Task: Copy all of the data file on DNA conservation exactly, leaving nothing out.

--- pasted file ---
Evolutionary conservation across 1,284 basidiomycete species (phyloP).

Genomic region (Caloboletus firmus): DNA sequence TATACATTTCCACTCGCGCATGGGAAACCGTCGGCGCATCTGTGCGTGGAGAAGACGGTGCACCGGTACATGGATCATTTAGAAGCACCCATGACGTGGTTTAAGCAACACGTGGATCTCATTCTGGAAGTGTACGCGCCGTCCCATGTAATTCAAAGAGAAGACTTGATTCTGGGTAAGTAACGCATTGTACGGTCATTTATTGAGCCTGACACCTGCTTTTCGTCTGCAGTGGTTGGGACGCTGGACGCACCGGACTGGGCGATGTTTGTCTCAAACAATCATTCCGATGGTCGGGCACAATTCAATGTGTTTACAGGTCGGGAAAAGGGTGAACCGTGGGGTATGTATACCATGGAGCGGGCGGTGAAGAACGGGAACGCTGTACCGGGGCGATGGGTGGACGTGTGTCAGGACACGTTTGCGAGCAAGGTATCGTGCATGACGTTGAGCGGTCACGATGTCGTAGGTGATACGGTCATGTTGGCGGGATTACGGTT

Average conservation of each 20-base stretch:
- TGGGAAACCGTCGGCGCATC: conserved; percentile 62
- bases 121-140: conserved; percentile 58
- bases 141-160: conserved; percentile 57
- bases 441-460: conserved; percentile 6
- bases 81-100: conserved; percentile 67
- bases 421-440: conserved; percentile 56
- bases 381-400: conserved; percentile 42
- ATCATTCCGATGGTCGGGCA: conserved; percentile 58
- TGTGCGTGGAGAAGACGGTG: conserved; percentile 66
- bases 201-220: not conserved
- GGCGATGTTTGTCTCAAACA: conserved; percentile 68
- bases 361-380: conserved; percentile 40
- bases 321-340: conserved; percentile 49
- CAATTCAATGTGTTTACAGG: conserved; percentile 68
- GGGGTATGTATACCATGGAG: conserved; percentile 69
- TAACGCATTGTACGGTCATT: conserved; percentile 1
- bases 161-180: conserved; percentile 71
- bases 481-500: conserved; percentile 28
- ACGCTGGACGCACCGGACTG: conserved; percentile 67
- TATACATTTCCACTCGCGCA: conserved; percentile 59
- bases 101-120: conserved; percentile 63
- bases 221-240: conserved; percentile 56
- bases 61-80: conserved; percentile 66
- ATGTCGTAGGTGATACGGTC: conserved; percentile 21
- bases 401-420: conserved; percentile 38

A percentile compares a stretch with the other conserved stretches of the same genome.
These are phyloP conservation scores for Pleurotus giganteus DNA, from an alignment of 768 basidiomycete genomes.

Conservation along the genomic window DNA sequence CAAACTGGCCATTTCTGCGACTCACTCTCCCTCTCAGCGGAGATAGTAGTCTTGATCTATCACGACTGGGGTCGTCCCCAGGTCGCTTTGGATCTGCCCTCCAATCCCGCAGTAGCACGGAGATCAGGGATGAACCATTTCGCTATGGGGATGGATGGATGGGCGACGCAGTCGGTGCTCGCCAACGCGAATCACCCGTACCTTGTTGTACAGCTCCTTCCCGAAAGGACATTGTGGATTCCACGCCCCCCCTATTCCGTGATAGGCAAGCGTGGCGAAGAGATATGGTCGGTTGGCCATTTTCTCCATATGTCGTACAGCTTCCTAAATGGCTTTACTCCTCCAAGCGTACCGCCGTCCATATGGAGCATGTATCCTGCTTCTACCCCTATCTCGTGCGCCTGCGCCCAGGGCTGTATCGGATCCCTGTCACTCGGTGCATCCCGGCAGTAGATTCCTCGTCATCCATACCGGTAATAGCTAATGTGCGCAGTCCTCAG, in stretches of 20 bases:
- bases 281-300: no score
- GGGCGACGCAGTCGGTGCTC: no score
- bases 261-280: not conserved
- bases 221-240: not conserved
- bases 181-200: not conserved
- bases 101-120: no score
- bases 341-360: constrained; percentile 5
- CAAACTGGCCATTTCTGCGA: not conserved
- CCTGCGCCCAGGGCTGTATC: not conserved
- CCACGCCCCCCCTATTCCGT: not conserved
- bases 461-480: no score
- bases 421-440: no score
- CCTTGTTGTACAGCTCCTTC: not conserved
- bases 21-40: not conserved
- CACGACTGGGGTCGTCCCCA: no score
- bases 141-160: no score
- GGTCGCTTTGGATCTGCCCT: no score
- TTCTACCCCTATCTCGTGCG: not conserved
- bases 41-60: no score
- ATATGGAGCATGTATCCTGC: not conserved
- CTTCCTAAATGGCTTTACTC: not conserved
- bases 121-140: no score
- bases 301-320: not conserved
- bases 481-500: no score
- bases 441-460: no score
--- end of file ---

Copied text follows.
Evolutionary conservation across 1,284 basidiomycete species (phyloP).

Genomic region (Caloboletus firmus): DNA sequence TATACATTTCCACTCGCGCATGGGAAACCGTCGGCGCATCTGTGCGTGGAGAAGACGGTGCACCGGTACATGGATCATTTAGAAGCACCCATGACGTGGTTTAAGCAACACGTGGATCTCATTCTGGAAGTGTACGCGCCGTCCCATGTAATTCAAAGAGAAGACTTGATTCTGGGTAAGTAACGCATTGTACGGTCATTTATTGAGCCTGACACCTGCTTTTCGTCTGCAGTGGTTGGGACGCTGGACGCACCGGACTGGGCGATGTTTGTCTCAAACAATCATTCCGATGGTCGGGCACAATTCAATGTGTTTACAGGTCGGGAAAAGGGTGAACCGTGGGGTATGTATACCATGGAGCGGGCGGTGAAGAACGGGAACGCTGTACCGGGGCGATGGGTGGACGTGTGTCAGGACACGTTTGCGAGCAAGGTATCGTGCATGACGTTGAGCGGTCACGATGTCGTAGGTGATACGGTCATGTTGGCGGGATTACGGTT

Average conservation of each 20-base stretch:
- TGGGAAACCGTCGGCGCATC: conserved; percentile 62
- bases 121-140: conserved; percentile 58
- bases 141-160: conserved; percentile 57
- bases 441-460: conserved; percentile 6
- bases 81-100: conserved; percentile 67
- bases 421-440: conserved; percentile 56
- bases 381-400: conserved; percentile 42
- ATCATTCCGATGGTCGGGCA: conserved; percentile 58
- TGTGCGTGGAGAAGACGGTG: conserved; percentile 66
- bases 201-220: not conserved
- GGCGATGTTTGTCTCAAACA: conserved; percentile 68
- bases 361-380: conserved; percentile 40
- bases 321-340: conserved; percentile 49
- CAATTCAATGTGTTTACAGG: conserved; percentile 68
- GGGGTATGTATACCATGGAG: conserved; percentile 69
- TAACGCATTGTACGGTCATT: conserved; percentile 1
- bases 161-180: conserved; percentile 71
- bases 481-500: conserved; percentile 28
- ACGCTGGACGCACCGGACTG: conserved; percentile 67
- TATACATTTCCACTCGCGCA: conserved; percentile 59
- bases 101-120: conserved; percentile 63
- bases 221-240: conserved; percentile 56
- bases 61-80: conserved; percentile 66
- ATGTCGTAGGTGATACGGTC: conserved; percentile 21
- bases 401-420: conserved; percentile 38

A percentile compares a stretch with the other conserved stretches of the same genome.
These are phyloP conservation scores for Pleurotus giganteus DNA, from an alignment of 768 basidiomycete genomes.

Conservation along the genomic window DNA sequence CAAACTGGCCATTTCTGCGACTCACTCTCCCTCTCAGCGGAGATAGTAGTCTTGATCTATCACGACTGGGGTCGTCCCCAGGTCGCTTTGGATCTGCCCTCCAATCCCGCAGTAGCACGGAGATCAGGGATGAACCATTTCGCTATGGGGATGGATGGATGGGCGACGCAGTCGGTGCTCGCCAACGCGAATCACCCGTACCTTGTTGTACAGCTCCTTCCCGAAAGGACATTGTGGATTCCACGCCCCCCCTATTCCGTGATAGGCAAGCGTGGCGAAGAGATATGGTCGGTTGGCCATTTTCTCCATATGTCGTACAGCTTCCTAAATGGCTTTACTCCTCCAAGCGTACCGCCGTCCATATGGAGCATGTATCCTGCTTCTACCCCTATCTCGTGCGCCTGCGCCCAGGGCTGTATCGGATCCCTGTCACTCGGTGCATCCCGGCAGTAGATTCCTCGTCATCCATACCGGTAATAGCTAATGTGCGCAGTCCTCAG, in stretches of 20 bases:
- bases 281-300: no score
- GGGCGACGCAGTCGGTGCTC: no score
- bases 261-280: not conserved
- bases 221-240: not conserved
- bases 181-200: not conserved
- bases 101-120: no score
- bases 341-360: constrained; percentile 5
- CAAACTGGCCATTTCTGCGA: not conserved
- CCTGCGCCCAGGGCTGTATC: not conserved
- CCACGCCCCCCCTATTCCGT: not conserved
- bases 461-480: no score
- bases 421-440: no score
- CCTTGTTGTACAGCTCCTTC: not conserved
- bases 21-40: not conserved
- CACGACTGGGGTCGTCCCCA: no score
- bases 141-160: no score
- GGTCGCTTTGGATCTGCCCT: no score
- TTCTACCCCTATCTCGTGCG: not conserved
- bases 41-60: no score
- ATATGGAGCATGTATCCTGC: not conserved
- CTTCCTAAATGGCTTTACTC: not conserved
- bases 121-140: no score
- bases 301-320: not conserved
- bases 481-500: no score
- bases 441-460: no score